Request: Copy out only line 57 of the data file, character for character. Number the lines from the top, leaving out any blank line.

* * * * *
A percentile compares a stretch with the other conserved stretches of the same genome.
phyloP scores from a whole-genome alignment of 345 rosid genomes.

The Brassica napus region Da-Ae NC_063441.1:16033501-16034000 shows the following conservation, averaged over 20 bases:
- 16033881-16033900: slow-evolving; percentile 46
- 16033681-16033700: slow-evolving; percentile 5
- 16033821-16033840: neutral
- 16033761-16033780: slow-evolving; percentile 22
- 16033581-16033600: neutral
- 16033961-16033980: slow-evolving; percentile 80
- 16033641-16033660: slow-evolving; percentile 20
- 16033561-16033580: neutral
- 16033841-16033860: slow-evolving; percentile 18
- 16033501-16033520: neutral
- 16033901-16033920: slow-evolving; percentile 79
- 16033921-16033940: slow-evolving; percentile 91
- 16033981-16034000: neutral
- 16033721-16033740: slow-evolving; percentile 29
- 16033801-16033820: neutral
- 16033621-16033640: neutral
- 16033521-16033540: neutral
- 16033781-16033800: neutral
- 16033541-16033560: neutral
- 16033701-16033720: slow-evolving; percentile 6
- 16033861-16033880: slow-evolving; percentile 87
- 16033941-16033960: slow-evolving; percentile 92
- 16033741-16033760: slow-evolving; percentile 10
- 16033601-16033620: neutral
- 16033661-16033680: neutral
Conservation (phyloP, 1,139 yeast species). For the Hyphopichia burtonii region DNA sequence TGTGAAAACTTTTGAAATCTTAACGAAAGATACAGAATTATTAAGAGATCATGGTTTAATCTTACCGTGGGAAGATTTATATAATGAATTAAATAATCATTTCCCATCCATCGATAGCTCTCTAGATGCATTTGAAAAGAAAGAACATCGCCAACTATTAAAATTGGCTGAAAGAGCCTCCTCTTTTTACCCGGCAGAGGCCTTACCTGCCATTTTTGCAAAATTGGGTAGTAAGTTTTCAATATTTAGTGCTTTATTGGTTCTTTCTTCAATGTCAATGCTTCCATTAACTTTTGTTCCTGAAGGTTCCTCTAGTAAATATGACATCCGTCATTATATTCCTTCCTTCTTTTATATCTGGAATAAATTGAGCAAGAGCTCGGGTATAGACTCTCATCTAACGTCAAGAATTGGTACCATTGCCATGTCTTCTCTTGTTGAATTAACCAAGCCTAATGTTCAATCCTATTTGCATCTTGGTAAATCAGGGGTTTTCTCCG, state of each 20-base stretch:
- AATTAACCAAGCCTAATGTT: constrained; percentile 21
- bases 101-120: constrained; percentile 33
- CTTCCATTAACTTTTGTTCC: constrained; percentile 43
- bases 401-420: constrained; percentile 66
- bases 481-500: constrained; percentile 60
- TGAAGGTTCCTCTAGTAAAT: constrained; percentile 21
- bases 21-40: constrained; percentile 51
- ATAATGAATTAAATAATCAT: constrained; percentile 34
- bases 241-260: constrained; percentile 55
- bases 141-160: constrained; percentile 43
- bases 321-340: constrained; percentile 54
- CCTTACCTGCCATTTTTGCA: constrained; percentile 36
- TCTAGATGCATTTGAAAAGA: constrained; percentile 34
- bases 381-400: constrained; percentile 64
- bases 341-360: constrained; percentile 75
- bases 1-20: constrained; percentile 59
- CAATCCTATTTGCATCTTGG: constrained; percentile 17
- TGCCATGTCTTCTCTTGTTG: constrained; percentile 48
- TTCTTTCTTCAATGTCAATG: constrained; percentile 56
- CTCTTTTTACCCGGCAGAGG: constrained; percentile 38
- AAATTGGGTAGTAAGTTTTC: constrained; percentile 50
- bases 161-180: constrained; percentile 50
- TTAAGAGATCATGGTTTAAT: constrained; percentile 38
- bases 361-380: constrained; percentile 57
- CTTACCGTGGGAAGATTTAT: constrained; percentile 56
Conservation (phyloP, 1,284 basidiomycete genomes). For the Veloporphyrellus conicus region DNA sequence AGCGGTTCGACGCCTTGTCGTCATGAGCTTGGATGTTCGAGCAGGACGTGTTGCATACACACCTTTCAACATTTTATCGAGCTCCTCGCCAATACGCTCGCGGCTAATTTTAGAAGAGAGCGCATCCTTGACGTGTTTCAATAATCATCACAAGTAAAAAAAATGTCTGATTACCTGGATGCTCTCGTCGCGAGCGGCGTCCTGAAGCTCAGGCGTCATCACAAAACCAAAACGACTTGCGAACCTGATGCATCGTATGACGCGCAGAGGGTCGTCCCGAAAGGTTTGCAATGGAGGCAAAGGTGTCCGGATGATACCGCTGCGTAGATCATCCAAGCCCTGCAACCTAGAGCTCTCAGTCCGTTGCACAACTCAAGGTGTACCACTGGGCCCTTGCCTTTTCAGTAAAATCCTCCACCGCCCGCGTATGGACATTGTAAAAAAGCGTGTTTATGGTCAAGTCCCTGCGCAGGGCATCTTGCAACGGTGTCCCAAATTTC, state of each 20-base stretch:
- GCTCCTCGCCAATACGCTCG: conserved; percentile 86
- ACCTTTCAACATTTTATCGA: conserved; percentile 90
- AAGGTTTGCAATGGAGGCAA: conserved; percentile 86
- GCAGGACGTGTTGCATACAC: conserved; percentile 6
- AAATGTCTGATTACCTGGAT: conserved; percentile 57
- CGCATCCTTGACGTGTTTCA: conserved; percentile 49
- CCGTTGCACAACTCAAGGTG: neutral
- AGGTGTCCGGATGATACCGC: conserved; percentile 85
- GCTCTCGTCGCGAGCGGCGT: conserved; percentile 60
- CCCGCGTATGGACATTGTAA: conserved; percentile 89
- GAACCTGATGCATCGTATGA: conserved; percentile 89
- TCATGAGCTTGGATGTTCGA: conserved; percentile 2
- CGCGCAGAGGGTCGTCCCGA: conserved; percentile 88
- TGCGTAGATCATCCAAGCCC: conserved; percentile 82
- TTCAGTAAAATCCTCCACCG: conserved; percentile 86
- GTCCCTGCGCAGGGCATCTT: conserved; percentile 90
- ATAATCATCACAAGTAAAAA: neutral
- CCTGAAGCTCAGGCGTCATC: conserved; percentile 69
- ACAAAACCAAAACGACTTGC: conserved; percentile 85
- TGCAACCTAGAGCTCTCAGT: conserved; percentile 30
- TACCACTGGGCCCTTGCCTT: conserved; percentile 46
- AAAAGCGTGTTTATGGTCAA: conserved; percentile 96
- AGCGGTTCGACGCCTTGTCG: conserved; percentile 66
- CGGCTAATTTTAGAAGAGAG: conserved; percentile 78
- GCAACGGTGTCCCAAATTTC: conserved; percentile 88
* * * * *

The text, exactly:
- ACCTTTCAACATTTTATCGA: conserved; percentile 90